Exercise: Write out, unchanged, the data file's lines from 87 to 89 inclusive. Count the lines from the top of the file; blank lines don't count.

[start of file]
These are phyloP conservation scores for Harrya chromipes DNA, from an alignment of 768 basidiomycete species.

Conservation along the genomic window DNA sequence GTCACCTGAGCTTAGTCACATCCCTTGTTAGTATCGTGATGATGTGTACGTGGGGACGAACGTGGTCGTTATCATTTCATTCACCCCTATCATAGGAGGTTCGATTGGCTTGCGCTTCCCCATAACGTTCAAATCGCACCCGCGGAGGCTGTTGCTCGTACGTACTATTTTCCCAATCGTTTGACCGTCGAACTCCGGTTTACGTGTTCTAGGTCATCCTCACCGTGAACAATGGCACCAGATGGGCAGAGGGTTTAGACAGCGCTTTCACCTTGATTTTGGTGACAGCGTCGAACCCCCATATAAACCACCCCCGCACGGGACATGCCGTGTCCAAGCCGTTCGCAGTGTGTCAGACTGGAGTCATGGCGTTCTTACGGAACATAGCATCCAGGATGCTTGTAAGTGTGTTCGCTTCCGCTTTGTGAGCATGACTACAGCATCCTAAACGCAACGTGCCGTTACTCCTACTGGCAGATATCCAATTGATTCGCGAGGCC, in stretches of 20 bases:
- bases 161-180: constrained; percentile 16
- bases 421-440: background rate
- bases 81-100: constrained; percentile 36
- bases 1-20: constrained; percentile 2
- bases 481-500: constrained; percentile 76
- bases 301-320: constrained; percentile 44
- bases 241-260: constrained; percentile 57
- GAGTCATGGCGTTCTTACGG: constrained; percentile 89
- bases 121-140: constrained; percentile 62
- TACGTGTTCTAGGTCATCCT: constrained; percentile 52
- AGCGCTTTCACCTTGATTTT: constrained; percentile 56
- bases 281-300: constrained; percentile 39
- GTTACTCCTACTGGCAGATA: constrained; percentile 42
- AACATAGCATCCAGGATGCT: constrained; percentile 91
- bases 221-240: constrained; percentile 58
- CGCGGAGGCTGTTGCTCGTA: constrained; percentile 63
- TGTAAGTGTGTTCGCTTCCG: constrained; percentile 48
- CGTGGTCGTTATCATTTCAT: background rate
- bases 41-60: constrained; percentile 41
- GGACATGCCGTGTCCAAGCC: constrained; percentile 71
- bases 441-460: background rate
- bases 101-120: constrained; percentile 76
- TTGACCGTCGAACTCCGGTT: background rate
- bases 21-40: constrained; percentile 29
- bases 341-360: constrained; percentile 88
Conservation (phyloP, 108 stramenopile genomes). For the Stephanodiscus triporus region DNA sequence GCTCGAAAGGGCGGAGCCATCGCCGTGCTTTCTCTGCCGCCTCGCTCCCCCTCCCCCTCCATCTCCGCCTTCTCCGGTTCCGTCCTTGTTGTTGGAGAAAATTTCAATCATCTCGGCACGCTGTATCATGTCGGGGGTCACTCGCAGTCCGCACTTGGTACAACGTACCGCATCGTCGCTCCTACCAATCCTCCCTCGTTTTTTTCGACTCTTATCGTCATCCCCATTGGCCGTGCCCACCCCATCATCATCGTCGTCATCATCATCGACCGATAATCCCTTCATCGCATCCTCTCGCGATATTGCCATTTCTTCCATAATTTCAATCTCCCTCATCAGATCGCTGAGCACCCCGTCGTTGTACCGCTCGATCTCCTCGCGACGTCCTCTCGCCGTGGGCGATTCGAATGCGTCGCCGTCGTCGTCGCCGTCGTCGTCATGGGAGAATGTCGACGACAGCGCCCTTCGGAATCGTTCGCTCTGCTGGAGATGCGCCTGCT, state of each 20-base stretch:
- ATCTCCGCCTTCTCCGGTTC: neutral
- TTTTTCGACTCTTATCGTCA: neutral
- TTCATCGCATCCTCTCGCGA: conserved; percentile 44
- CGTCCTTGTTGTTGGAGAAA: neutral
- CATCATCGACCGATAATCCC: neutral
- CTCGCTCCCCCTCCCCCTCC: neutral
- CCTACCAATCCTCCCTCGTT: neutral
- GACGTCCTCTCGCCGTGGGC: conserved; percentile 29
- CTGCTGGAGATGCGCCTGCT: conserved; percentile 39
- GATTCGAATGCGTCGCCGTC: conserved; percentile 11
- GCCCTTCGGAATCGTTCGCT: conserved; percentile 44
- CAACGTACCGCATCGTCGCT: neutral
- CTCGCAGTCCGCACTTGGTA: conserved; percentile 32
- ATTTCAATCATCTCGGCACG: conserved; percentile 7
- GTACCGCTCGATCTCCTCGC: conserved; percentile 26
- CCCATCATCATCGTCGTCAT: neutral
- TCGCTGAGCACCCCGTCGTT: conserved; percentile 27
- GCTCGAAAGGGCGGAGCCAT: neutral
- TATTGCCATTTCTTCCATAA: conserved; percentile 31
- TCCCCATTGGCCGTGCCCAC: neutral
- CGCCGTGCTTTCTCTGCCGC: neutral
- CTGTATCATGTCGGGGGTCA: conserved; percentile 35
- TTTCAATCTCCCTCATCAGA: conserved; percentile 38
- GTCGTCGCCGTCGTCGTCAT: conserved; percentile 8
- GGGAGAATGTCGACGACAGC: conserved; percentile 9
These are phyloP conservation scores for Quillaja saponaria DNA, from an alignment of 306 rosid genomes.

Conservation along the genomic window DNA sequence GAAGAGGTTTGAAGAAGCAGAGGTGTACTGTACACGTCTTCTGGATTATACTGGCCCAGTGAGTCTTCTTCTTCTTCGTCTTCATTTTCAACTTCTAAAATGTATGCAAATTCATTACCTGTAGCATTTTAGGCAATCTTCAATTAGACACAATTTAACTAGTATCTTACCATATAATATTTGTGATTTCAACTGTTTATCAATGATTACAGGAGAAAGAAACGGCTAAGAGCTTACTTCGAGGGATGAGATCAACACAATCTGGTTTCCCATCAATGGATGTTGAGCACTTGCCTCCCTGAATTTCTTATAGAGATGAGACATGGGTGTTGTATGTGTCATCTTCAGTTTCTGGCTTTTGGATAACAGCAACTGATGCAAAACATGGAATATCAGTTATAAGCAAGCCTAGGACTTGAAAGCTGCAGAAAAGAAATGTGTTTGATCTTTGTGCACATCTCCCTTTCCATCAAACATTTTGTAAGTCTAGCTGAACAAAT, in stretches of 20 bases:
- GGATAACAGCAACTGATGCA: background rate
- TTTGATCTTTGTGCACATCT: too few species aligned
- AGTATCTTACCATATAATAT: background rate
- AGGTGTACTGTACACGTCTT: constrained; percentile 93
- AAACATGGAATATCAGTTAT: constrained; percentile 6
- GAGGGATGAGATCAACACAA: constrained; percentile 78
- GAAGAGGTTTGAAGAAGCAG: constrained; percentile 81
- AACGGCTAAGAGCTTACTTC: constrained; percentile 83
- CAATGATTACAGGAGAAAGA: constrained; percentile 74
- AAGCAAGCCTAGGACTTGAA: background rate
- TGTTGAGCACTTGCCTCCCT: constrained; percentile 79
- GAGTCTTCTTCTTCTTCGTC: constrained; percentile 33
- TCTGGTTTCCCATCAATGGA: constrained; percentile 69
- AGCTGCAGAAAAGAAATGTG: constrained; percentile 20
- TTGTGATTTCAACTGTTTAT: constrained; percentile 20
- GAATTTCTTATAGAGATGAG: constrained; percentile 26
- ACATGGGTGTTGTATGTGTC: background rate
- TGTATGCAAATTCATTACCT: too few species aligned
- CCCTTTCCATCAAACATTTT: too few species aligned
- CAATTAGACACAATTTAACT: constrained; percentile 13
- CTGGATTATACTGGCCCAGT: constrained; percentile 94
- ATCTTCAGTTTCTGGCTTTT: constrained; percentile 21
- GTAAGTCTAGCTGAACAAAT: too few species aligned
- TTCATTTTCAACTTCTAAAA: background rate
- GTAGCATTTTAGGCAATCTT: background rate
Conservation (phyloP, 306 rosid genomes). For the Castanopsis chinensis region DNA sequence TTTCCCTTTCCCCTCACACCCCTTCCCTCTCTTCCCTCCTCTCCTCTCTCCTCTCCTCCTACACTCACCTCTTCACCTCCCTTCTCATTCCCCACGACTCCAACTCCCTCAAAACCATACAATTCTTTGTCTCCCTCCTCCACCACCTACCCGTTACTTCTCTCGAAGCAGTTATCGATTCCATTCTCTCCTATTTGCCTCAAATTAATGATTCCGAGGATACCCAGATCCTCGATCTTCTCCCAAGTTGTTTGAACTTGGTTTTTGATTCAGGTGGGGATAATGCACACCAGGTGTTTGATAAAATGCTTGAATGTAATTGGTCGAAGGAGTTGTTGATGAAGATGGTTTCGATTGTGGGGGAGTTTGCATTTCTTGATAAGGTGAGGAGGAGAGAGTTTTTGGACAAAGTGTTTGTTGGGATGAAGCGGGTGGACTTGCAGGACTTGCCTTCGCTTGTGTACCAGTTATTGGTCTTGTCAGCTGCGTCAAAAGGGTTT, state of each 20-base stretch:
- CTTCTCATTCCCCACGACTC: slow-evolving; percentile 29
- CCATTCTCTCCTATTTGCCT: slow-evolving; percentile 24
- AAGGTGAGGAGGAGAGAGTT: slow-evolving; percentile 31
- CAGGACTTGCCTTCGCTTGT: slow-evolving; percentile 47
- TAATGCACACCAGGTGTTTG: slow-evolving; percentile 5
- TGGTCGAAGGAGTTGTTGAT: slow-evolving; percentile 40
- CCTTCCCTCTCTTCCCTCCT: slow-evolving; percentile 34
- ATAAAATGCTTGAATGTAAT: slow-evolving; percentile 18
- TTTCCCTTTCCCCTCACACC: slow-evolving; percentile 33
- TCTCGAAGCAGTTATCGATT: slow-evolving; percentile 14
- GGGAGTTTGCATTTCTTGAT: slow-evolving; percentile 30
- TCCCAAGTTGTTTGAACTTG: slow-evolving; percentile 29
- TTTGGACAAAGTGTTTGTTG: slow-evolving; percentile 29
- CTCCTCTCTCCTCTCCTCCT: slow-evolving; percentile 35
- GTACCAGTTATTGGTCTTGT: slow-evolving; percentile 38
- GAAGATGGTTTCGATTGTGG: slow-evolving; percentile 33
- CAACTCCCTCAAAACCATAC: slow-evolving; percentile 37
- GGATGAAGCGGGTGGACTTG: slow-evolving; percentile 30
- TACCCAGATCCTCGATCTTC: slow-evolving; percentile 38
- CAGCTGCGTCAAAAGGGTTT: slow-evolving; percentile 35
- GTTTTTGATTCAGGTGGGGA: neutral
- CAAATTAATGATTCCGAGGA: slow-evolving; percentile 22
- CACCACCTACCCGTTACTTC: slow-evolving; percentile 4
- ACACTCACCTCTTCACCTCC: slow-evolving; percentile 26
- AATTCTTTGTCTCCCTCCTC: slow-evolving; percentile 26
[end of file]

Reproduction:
- TGGTCGAAGGAGTTGTTGAT: slow-evolving; percentile 40
- CCTTCCCTCTCTTCCCTCCT: slow-evolving; percentile 34
- ATAAAATGCTTGAATGTAAT: slow-evolving; percentile 18